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Semana Santa

Guatemala Journal
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 semana santa

1 abril
For several weeks between Lent and Easter, there are processions in Antigua and other Guatemalan towns. The most crowded take place during Semana Santa, Easter week - I was able to catch one the Sunday before. A Guatemalan friend whose shop, Casa los Gigantes (House of the Giants), is on the procession route, invited me to attend. It was evident on the way into the city, from the traffic and the entry fee collectors, that this was a good day to park in a locked parking lot. I learn these lessons slowly sometimes, after having my car broken into on one visit and towed on another. The traffic snaked around the outskirts of town with most central roads blocked. I found a parqueo and we walked to Siggy's shop.

Along the streets, people were clustered in groups around the carpet artists creating lovely but fleeting works of art on the cobblestone streets. Some were made of painted sawdust sprinkled through stencils fashioned by local artists, others from fresh and dried flowers. One was mostly fresh white lilies with long stems, another a simple rug of pine needles with small bouquets at intervals around the border.

Patient families and tourists waiting for the parade were already choosing spots on the pavement. There were craft stalls across from the shop, surrounding an old church. I stopped in to pick up some gifts for friends I would meet on my next trip, then we started looking for a good vantage point. Pam thought it would be a good idea to get up on Siggy's roof, so we went in and asked. Be careful of the tiles, Siggy warned, as we headed up the narrow stairs in the courtyard. The roof was covered with wavy fiberglass sheets, red clay roof tiles lay on them. A workman found a ladder and showed us how to step across the tiles. My friend had already changed her mind. I stepped carefully out to the ridge, thinking I could sit there by the edge, only to find a steeper sliding section of roof heading down the other side. There would be no view from here without crossing to the steeper section. No, no, gracias, I explained to the worker, we'll watch from the street.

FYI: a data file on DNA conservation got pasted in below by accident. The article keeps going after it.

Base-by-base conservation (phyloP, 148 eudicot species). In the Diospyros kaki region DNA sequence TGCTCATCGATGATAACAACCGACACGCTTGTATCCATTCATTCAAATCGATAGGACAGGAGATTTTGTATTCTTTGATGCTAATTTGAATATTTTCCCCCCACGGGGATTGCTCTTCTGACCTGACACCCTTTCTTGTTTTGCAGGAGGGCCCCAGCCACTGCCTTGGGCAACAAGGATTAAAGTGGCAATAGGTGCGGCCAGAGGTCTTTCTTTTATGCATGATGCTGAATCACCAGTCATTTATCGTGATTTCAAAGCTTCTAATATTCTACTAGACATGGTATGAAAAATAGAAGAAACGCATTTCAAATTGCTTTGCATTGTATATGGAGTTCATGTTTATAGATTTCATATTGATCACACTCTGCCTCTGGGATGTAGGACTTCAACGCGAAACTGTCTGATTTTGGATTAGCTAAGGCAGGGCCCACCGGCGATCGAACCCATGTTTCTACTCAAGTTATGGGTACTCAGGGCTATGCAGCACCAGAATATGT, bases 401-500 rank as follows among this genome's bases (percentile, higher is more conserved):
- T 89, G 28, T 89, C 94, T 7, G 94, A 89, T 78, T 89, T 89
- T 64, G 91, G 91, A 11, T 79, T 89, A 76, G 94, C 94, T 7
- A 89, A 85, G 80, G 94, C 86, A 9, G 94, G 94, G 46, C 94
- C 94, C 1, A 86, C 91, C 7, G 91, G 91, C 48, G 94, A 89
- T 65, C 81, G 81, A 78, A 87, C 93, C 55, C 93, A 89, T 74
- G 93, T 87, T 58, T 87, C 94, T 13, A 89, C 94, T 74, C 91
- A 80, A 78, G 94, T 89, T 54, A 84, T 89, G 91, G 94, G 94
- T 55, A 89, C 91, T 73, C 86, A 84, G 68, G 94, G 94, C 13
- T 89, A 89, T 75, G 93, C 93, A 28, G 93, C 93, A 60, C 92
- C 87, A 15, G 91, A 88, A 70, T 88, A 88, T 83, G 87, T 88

The vendors came first - balloons, ice cream, pinwheels, toys. We bought plastic bags of water from a vendor and watched as the purple gowned men formed a barrier along the edges of the road. A series of marchers came slowly by - Roman soldiers, men hooded in red carrying paintings depicting the stations of the cross, soldiers bearing large ornate floats of Christ on the cross, angels, and the beautifully adorned Madonna, smaller carts with statues and flowers, and a brass band following behind. Incense bearers dispersed heavy smoke between marchers, a thick atmosphere adding to the mystery of the day. The processions began in the early morning and would continue into the night.

A favorite lunch at a familiar Greek restaurant - it had turned out to be a long wait and we were hungry, baked vegetables in olive oil topped with melted feta cheese and served with warm pita slices. Then began the search for the simple wooden sign that marked the parking lot on a street that looked so much like every other, and a slow procession of cars leaving Antigua for the city and beyond.

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